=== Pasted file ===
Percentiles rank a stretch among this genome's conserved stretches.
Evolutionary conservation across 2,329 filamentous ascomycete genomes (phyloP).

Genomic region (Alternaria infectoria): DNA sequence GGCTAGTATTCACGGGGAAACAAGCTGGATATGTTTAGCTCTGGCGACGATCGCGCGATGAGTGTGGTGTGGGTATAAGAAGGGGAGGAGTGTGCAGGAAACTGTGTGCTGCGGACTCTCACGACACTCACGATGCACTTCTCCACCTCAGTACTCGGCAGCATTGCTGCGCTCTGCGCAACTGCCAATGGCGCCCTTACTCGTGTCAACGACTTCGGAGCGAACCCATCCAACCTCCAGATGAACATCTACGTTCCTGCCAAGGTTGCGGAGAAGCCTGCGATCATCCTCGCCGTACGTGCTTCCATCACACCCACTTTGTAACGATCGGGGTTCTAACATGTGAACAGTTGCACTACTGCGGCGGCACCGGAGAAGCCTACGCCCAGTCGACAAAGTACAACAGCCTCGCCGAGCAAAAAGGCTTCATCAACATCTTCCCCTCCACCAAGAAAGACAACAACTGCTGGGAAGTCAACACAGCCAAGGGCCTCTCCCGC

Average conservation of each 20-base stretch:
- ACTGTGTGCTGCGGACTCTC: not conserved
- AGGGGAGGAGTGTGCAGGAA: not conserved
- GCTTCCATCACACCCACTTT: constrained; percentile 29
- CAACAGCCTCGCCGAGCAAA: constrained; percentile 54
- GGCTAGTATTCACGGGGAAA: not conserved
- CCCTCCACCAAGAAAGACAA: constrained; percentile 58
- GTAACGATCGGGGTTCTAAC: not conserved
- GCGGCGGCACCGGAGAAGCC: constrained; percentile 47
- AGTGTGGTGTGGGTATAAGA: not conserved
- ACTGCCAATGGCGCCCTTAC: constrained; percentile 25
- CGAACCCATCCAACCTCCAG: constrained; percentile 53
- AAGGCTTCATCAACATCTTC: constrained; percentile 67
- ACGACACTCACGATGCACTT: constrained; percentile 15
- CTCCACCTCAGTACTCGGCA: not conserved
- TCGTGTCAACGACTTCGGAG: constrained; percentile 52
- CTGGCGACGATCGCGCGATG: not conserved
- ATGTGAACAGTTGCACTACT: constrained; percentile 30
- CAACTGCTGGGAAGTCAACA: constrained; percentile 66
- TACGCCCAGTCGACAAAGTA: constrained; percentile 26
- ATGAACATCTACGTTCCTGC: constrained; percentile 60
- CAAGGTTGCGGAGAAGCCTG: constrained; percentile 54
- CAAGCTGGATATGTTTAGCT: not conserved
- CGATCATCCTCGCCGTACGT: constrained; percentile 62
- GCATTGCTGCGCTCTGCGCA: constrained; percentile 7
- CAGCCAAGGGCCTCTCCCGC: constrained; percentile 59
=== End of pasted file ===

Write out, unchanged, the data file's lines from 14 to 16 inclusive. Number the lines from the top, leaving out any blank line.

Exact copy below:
- ACTGCCAATGGCGCCCTTAC: constrained; percentile 25
- CGAACCCATCCAACCTCCAG: constrained; percentile 53
- AAGGCTTCATCAACATCTTC: constrained; percentile 67